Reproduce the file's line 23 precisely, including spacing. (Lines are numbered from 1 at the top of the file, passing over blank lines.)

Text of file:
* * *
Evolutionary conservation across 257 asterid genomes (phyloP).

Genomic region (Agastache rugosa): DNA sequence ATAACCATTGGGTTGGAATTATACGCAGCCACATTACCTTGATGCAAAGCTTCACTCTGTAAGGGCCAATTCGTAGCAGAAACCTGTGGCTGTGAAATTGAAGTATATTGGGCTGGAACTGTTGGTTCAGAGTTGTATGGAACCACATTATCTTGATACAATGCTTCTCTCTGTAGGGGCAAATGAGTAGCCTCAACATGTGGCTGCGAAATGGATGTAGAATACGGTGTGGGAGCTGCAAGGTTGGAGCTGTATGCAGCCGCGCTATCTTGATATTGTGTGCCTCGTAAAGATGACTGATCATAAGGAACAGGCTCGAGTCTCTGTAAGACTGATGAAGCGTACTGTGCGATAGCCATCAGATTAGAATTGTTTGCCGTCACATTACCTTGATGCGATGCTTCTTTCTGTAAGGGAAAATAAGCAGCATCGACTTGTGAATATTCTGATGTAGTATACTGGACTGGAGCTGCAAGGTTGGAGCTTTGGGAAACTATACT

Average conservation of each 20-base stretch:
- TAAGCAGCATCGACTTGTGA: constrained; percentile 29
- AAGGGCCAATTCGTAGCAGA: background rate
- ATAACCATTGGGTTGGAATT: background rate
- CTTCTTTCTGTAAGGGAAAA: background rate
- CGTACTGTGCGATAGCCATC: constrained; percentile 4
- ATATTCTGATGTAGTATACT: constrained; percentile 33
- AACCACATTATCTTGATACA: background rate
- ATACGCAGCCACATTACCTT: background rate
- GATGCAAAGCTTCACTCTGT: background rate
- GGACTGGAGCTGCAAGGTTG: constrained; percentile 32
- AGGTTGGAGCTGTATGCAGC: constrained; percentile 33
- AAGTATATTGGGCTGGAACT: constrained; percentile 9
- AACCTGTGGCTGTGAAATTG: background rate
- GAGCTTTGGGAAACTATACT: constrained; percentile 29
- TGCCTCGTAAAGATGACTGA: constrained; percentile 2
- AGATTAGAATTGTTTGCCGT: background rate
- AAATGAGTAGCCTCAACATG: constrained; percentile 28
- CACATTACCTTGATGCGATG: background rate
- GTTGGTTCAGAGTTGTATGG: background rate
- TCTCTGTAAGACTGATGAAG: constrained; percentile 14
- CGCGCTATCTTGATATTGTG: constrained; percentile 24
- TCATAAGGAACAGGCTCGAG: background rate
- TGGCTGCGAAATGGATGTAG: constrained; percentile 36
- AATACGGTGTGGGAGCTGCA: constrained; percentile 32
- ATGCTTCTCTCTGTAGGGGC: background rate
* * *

- TCTCTGTAAGACTGATGAAG: constrained; percentile 14